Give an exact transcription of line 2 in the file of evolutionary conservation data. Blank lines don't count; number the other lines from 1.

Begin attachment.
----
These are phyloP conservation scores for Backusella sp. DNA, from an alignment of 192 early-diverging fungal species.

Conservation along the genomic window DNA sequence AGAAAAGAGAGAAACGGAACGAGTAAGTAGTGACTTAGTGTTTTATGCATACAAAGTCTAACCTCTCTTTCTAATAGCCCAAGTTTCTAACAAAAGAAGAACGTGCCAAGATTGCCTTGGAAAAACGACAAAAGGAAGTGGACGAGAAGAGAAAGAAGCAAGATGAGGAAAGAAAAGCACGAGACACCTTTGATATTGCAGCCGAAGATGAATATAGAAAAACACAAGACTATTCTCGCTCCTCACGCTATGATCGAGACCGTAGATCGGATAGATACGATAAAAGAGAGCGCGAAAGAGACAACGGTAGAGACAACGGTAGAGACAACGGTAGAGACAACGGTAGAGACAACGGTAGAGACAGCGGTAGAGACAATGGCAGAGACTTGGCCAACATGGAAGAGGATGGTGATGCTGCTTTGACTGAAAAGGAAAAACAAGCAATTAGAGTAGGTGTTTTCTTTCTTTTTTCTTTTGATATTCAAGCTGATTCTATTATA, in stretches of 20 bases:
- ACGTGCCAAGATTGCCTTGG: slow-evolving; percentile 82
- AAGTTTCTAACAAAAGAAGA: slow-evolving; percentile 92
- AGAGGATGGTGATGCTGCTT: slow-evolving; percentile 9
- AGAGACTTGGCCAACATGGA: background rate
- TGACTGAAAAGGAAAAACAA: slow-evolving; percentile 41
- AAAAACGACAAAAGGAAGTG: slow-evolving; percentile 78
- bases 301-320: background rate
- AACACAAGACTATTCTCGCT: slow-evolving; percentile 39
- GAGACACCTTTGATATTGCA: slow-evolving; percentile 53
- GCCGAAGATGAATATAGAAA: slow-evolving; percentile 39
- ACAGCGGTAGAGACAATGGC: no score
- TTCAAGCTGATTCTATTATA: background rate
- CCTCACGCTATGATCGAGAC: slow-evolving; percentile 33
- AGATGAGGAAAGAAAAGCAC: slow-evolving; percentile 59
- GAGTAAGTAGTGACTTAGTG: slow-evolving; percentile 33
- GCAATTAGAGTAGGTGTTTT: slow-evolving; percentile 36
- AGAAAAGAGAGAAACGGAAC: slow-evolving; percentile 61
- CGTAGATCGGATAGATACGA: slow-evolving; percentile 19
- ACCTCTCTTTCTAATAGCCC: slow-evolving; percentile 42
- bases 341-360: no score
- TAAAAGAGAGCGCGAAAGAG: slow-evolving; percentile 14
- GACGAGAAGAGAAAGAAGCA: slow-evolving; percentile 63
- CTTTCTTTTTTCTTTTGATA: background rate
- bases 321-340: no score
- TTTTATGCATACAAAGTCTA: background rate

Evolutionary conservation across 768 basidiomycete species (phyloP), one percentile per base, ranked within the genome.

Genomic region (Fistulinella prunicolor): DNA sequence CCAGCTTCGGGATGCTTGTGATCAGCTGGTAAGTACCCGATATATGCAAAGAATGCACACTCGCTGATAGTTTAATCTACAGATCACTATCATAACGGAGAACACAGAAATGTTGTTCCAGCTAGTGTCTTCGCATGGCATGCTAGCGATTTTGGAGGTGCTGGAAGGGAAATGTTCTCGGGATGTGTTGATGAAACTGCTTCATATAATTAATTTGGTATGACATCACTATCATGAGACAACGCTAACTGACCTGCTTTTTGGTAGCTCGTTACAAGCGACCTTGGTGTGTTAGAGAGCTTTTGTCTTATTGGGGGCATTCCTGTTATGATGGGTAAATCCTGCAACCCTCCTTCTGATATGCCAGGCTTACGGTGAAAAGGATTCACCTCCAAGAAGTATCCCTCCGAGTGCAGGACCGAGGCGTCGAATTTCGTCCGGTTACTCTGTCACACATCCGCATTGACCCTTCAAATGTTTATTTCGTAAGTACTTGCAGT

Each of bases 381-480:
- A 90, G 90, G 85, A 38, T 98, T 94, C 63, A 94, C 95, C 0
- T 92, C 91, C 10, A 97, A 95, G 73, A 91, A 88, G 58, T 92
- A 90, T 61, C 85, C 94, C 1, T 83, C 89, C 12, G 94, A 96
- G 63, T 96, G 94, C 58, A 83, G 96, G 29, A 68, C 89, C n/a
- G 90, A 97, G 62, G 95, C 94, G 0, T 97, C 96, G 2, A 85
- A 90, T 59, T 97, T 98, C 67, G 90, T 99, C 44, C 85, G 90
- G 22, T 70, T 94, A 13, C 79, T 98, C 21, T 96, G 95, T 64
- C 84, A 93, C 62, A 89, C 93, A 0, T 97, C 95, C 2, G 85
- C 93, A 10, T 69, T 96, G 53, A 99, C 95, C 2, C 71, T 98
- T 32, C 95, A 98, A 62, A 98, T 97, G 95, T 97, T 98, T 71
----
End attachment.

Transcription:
Conservation along the genomic window DNA sequence AGAAAAGAGAGAAACGGAACGAGTAAGTAGTGACTTAGTGTTTTATGCATACAAAGTCTAACCTCTCTTTCTAATAGCCCAAGTTTCTAACAAAAGAAGAACGTGCCAAGATTGCCTTGGAAAAACGACAAAAGGAAGTGGACGAGAAGAGAAAGAAGCAAGATGAGGAAAGAAAAGCACGAGACACCTTTGATATTGCAGCCGAAGATGAATATAGAAAAACACAAGACTATTCTCGCTCCTCACGCTATGATCGAGACCGTAGATCGGATAGATACGATAAAAGAGAGCGCGAAAGAGACAACGGTAGAGACAACGGTAGAGACAACGGTAGAGACAACGGTAGAGACAACGGTAGAGACAGCGGTAGAGACAATGGCAGAGACTTGGCCAACATGGAAGAGGATGGTGATGCTGCTTTGACTGAAAAGGAAAAACAAGCAATTAGAGTAGGTGTTTTCTTTCTTTTTTCTTTTGATATTCAAGCTGATTCTATTATA, in stretches of 20 bases: